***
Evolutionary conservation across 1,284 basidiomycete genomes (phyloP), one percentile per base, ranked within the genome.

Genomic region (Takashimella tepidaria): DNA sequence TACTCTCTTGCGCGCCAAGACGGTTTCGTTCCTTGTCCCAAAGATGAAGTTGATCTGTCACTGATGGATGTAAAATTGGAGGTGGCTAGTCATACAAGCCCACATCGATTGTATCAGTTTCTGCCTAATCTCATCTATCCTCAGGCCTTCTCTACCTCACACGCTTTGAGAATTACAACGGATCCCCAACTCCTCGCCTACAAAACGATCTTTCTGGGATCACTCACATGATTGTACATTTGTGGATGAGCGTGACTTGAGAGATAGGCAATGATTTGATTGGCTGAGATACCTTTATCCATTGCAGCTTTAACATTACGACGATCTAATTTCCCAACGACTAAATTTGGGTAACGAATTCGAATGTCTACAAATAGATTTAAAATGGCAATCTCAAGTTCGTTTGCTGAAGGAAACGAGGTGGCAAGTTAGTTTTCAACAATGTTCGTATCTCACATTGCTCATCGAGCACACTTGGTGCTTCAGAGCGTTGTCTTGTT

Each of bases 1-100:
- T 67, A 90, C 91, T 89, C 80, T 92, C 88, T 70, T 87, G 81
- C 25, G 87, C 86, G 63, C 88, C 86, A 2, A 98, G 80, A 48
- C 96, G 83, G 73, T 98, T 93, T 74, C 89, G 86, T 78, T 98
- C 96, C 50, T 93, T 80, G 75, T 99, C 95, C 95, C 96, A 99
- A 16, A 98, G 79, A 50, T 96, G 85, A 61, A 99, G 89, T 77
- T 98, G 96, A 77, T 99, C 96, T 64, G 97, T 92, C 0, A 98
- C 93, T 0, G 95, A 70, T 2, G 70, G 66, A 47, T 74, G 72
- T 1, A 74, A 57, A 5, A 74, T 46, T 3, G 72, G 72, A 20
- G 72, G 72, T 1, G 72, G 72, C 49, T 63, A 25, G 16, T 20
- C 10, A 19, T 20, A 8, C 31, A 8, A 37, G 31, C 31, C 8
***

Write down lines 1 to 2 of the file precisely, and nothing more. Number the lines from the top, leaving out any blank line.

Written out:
Evolutionary conservation across 1,284 basidiomycete genomes (phyloP), one percentile per base, ranked within the genome.

Genomic region (Takashimella tepidaria): DNA sequence TACTCTCTTGCGCGCCAAGACGGTTTCGTTCCTTGTCCCAAAGATGAAGTTGATCTGTCACTGATGGATGTAAAATTGGAGGTGGCTAGTCATACAAGCCCACATCGATTGTATCAGTTTCTGCCTAATCTCATCTATCCTCAGGCCTTCTCTACCTCACACGCTTTGAGAATTACAACGGATCCCCAACTCCTCGCCTACAAAACGATCTTTCTGGGATCACTCACATGATTGTACATTTGTGGATGAGCGTGACTTGAGAGATAGGCAATGATTTGATTGGCTGAGATACCTTTATCCATTGCAGCTTTAACATTACGACGATCTAATTTCCCAACGACTAAATTTGGGTAACGAATTCGAATGTCTACAAATAGATTTAAAATGGCAATCTCAAGTTCGTTTGCTGAAGGAAACGAGGTGGCAAGTTAGTTTTCAACAATGTTCGTATCTCACATTGCTCATCGAGCACACTTGGTGCTTCAGAGCGTTGTCTTGTT